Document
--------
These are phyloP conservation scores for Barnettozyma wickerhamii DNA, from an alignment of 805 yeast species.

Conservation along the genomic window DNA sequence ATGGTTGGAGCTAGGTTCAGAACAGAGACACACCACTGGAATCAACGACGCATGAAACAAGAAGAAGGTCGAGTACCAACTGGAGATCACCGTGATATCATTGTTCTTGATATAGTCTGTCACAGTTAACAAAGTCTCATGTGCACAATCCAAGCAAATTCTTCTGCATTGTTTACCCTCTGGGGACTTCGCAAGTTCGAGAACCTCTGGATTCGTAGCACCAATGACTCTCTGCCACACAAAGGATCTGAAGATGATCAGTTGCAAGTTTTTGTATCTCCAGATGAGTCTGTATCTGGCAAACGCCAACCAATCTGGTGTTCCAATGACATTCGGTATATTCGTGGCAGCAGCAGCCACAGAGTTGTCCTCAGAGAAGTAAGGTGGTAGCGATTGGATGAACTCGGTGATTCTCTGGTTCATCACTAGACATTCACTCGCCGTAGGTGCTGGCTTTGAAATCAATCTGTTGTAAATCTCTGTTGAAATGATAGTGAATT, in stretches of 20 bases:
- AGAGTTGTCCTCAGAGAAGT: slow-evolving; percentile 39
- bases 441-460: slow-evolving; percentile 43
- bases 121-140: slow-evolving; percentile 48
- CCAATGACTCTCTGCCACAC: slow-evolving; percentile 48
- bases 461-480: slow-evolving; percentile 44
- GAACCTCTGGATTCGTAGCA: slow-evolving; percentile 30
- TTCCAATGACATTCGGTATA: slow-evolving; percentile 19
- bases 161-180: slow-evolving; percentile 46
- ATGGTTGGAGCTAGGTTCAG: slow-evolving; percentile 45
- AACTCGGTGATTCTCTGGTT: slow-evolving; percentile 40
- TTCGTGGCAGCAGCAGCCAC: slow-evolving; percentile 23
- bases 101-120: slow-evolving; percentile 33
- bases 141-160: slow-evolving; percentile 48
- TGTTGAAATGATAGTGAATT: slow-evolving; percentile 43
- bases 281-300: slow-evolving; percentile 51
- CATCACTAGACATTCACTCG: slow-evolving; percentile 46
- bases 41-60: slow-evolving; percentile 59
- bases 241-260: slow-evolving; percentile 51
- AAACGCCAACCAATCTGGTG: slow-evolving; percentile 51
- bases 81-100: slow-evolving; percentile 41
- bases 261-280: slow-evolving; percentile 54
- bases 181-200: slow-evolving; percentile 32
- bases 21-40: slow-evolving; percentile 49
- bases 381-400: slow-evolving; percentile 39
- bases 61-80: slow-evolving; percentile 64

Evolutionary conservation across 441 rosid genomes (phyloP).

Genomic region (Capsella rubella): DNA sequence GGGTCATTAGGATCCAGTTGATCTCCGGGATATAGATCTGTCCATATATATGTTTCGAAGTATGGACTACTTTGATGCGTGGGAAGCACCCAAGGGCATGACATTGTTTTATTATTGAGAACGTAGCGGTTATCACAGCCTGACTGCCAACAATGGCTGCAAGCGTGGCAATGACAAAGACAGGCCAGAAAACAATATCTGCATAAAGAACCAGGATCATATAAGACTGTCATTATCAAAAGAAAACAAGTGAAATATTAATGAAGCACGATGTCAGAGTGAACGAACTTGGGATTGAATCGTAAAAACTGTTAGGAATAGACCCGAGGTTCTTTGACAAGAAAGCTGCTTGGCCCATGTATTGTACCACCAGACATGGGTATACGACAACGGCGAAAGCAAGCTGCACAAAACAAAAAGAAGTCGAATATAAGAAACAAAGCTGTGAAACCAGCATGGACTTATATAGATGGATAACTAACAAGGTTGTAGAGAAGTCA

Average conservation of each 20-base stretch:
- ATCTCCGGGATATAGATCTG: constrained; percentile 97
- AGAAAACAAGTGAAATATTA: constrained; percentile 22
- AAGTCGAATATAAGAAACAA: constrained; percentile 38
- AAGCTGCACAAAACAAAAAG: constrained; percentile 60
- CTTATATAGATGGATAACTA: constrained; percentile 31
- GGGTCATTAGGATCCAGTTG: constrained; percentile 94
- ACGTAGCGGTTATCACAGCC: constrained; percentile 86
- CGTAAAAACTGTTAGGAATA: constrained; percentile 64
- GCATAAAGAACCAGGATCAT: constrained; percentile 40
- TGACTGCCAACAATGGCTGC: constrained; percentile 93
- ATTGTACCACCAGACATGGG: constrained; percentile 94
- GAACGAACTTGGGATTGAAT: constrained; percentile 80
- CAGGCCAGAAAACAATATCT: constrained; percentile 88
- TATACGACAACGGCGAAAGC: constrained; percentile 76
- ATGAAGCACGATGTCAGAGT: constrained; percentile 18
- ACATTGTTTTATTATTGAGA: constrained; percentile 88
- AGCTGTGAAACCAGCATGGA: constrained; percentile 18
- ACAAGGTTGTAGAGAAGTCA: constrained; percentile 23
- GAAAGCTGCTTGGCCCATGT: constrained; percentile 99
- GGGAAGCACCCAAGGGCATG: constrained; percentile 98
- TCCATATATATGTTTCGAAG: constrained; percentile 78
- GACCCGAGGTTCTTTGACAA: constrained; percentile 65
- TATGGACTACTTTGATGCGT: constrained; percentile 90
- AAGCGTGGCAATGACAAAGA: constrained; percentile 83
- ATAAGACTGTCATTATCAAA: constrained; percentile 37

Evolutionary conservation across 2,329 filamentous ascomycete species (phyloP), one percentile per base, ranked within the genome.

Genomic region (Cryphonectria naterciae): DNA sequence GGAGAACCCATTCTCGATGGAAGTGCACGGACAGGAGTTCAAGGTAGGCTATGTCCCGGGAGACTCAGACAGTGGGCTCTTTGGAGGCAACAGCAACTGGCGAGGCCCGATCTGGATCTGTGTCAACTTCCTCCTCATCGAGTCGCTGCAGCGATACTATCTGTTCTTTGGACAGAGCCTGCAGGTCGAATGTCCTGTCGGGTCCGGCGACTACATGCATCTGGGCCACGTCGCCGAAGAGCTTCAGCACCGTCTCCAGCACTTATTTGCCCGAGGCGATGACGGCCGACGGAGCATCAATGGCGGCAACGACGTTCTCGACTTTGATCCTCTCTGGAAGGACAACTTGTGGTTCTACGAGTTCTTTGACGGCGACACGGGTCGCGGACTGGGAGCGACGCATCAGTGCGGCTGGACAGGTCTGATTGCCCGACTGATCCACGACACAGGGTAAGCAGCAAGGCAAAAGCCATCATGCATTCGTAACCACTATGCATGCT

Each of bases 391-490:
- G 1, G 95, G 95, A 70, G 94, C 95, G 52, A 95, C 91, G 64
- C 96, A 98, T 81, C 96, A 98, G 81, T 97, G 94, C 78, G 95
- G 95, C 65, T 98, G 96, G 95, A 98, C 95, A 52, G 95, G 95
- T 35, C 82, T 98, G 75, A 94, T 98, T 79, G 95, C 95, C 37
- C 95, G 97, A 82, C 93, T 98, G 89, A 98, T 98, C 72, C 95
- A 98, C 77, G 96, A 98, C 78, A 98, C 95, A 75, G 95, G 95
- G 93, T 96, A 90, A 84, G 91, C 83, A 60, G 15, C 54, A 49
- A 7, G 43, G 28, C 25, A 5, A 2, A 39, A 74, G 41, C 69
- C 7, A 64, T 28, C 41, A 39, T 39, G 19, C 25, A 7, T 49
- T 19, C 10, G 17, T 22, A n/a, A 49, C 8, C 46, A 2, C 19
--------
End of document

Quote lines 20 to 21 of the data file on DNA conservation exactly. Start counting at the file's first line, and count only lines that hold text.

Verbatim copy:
- bases 241-260: slow-evolving; percentile 51
- AAACGCCAACCAATCTGGTG: slow-evolving; percentile 51